Second Church of Christ Scientist of Los Angeles
1910 – Alfred F. Rosenheim
948 West Adams Boulevard – map
Man, this is a big building. Commodious, if you will. No wonder the church, what with its giant copper dome and all, stands as a neighborhood landmark in the broadest of terms.
The church was designed in the Beaux Arts/Italian-Renaissance style by Alfred F. Rosenheim, also responsible for other Los Angeles landmarks, including the nearby Britt Residence (No. 197), Hamburger’s Department Store (No. 459), Clune’s Broadway Theatre Building (No. 524), and the Hellman Building (No. 729). Gebhard and Winter say the Second Church of Christ Scientist of Los Angeles was influenced by Boston’s Mother Church. Albert C. Martin was the engineer of the Second Church.
The SCoCoLA cost more than $300,000 and took two and a half years to build. It opened for holy business on January 23, 1910.
This is the view when you look up as you enter the church. Designed when things like this mattered.
A June 28th, 1908, Los Angeles Times article categorized the architecture as “pure Roman Corinthian… built with white glazed brick and terra cotta trimmings”. At the time, it was “the largest and most elaborate church west of Chicago.” It was designed to accommodate 1200 worshippers. A Sunday School room seats 700.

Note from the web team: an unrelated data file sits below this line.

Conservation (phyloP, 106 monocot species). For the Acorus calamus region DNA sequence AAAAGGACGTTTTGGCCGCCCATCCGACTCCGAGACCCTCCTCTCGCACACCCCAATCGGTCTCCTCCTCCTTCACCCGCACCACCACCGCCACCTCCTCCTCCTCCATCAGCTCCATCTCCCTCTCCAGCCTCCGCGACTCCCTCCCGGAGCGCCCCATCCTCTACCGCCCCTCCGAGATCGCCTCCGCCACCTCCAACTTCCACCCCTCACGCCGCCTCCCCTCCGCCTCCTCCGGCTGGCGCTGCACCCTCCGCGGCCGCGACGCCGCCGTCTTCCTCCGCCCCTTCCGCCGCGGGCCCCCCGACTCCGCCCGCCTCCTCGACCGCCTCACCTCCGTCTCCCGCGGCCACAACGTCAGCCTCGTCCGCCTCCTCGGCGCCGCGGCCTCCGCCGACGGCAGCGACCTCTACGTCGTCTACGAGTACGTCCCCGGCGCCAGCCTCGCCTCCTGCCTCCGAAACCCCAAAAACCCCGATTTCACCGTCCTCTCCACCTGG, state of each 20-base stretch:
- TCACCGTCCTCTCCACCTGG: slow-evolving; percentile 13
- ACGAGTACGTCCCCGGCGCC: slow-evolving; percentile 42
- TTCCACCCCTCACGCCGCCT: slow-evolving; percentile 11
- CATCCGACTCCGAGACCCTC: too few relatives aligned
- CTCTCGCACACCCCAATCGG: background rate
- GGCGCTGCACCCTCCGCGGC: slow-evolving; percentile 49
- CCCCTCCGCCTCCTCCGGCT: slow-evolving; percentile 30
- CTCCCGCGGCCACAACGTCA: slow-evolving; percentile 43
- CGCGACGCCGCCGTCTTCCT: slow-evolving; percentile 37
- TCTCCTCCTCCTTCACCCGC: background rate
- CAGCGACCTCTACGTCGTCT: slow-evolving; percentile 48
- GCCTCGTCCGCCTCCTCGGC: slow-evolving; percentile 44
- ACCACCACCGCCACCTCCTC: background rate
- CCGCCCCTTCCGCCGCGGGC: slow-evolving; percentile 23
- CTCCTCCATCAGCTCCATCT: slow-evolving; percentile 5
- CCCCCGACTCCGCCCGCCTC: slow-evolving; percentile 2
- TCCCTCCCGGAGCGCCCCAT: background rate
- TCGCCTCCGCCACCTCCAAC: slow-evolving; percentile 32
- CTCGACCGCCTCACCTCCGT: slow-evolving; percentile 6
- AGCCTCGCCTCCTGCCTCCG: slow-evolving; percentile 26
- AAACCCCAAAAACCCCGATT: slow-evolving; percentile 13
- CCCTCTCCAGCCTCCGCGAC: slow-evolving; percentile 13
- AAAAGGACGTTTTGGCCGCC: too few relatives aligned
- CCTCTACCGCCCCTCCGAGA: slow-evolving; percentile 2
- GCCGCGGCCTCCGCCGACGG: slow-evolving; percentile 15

As far as the interior goes, a 1910 L.A. Times article reports “the wainscoting, doors, pews and all other interior woodwork is in selected mahogany, stained a soft brown tone, and the floor is covered with interlocking rubber tile of harmoniously contrasting colors.” That same article heralded the church as the “Most Beautiful and Costly in the West.” The church also boasted a $14,000 pipe organ upon opening.
The Corinthian columns reach forty feet in height.
The dome is 130-foot tall, seventy feet in diameter, and weighs 1400 tons.
You can tell by these fuzzy pictures that the church is still in good shape, but could use a little help, especially around the leaded windows, also designed by Rosenheim.
As you can see, not much has changed except the trees and the car(s). Oh, and the median, too. Still known as The Second Church of Christ Scientist of Los Angeles with Sunday services, the L.A. landmark is also listed on the National Register of Historic Places.
“Magnificent Scientist Church Assuming Shape.” Los Angeles Times; June 28, 1908, p. V1.
“Marvelous Work in Reinforced Concrete Found in Local Church” Los Angeles Times; September 13, 1908, p. V1.
“Fine Temple of Scientists.” Los Angeles Times; January 22, 1910, p. II6.
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